“Life Sucks”, “Life’s a bitch”……on and on it goes! Every day, endless negativity, stoked by dismal, panic-mongering media channels, fanning the flames of alarm. Without doubt, life for many is bleak. Long Covid isn’t as simple as a medical condition; it’s more complex than that and has left a lasting legacy. Along with the rest of the nation, Cornwall has altered so much because of economic pressures and social mobility.

Years ago, I was enchanted by the magic of Cornwall;', more recently, the spell has broken; it was notional. Winter darkness was endless, rain fell, my spirit and motivation trodden into the ruts of Cornish mud; I’d become more introspective, avoiding crowded places and aware of playing Russian roulette with my health, spinning the barrel to dodge the bullet between having a normal social life or the safety of being reclusive. And then, one mizzly afternoon, while walking my dog, something so funny, so wacky, so uplifting happened that the future beyond post pandemic paranoia became brighter.

I met a woman along a woodland track. I’ll call her Elowen, the Cornish word for the elm, for the sake of anonymity; not just because it’s a pretty word, but suits her. I knew her vaguely, but hadn’t spoken at any length. As she walked alongside me, we fell into step. I couldn’t not notice that she had a lump of grey clay in her hands and was gently kneading and moulding it into a wonky bowl shape.. I’ve known a number of ‘alternative’ women…the kind that would have been burnt at the stake back-along, but never a wandering potter.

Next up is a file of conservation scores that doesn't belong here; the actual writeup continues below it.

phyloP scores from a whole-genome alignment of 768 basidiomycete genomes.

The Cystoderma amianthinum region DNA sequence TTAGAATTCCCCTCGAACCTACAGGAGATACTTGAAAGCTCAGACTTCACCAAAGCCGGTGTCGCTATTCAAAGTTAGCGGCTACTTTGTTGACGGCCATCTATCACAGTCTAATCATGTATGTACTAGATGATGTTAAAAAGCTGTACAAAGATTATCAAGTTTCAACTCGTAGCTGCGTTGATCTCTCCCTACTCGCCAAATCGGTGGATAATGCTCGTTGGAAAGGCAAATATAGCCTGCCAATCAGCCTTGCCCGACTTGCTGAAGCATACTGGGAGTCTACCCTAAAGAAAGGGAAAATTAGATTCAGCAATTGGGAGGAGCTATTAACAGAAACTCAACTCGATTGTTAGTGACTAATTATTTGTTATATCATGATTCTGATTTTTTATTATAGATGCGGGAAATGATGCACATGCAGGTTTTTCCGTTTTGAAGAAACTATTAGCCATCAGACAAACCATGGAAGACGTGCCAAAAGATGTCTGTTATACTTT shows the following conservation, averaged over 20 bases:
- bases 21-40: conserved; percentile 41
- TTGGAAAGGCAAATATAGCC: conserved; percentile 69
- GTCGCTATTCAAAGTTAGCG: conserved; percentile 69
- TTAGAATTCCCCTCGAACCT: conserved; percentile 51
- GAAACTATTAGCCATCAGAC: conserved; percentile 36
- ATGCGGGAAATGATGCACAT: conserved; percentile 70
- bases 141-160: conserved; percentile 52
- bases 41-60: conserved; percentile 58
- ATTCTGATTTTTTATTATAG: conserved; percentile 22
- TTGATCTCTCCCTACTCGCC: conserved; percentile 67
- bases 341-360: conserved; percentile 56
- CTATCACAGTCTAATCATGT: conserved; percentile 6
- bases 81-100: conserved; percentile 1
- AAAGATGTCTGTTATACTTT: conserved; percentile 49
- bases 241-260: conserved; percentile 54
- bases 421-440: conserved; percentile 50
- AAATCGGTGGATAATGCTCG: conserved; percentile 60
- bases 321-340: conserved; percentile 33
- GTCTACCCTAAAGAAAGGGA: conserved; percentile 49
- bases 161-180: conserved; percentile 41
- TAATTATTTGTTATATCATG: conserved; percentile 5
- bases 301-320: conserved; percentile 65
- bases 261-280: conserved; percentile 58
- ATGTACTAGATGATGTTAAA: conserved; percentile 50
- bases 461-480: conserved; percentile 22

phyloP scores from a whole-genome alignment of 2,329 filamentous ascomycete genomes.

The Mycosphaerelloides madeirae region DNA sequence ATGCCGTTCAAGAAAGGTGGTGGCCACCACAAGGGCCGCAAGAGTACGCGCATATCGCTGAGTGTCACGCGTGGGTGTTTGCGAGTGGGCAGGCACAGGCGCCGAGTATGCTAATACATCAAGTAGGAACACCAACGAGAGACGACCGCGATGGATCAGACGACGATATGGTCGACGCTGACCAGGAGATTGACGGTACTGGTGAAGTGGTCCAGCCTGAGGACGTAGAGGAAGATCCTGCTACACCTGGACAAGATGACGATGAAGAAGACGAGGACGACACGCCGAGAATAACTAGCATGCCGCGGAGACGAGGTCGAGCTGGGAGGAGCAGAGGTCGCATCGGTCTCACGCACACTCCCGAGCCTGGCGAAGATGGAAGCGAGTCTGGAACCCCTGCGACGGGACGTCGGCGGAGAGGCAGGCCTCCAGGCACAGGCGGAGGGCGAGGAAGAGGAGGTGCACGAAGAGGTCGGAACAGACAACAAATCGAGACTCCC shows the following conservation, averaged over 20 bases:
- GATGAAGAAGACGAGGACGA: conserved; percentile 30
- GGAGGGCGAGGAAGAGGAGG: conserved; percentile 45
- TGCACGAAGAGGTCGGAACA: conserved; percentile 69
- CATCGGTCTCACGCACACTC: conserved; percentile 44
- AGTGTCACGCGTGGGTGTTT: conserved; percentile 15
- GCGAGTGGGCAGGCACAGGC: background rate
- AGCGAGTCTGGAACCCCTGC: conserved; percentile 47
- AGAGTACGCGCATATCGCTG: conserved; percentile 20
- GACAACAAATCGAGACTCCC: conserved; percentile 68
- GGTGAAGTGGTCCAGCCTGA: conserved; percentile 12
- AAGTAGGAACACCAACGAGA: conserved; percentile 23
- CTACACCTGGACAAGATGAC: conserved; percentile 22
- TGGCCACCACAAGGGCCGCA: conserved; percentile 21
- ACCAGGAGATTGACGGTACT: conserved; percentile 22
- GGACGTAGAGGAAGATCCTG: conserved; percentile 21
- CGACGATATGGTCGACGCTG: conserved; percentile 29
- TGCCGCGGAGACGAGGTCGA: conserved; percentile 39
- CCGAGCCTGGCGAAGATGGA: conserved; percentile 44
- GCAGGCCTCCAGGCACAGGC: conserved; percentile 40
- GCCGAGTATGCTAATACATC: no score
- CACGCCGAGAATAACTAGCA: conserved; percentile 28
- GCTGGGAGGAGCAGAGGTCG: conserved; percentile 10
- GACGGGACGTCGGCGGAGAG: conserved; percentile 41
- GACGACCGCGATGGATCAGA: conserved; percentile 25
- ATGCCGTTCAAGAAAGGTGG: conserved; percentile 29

We chatted; well, she talked and I listened; her life wasn’t easy; a messy divorce, difficult teenage daughters, little money; she spoke about herself and why she’d given up conventional nursing and trained as a phytotherapist, a medical herbalist. Her theory is that by an holistic approach to medical conditions and using the traditional, healing power of plants, complementary to scientifically developed drugs, the whole body can heal rather than targeted medicines.

As we continued, I had to ask the obvious question, ‘Why are you kneading a lump of clay?’. I thought it might be some kind of anti- stress therapy. “It’s Gabbro. I dug it out of the ground up at Crouza Down”. She explained that in making her tinctures, balms and syrups, she wants to be as physically close to the source of the plants she uses and incorporate the essence of the very soil in which native flora grew to make her medicines, and by crafting pots from the local clay in which to blend the plants that she’d foraged, there would be more authenticity to her remedies.

She asked if I knew about the unique Gabbroic clay, found within an area of a few miles, near St.Keverne on the Lizard Peninsula. Telling me that the clay was used by prehistoric people and that she’s picked up sherds of pottery where the local farmer had ploughed the clifftop fields. Apparently, a feature of the Gabbroic clay is that it contains felspars, olivine and augite; the felspars wouldn’t have melted on bonfire firings at 900c, and would have needed a heat of 1400C from a modern kiln firing. The crystals are found in pieces of pot as old as 4,000 years and is solid evidence that people living on the Lizard made pots from this local clay.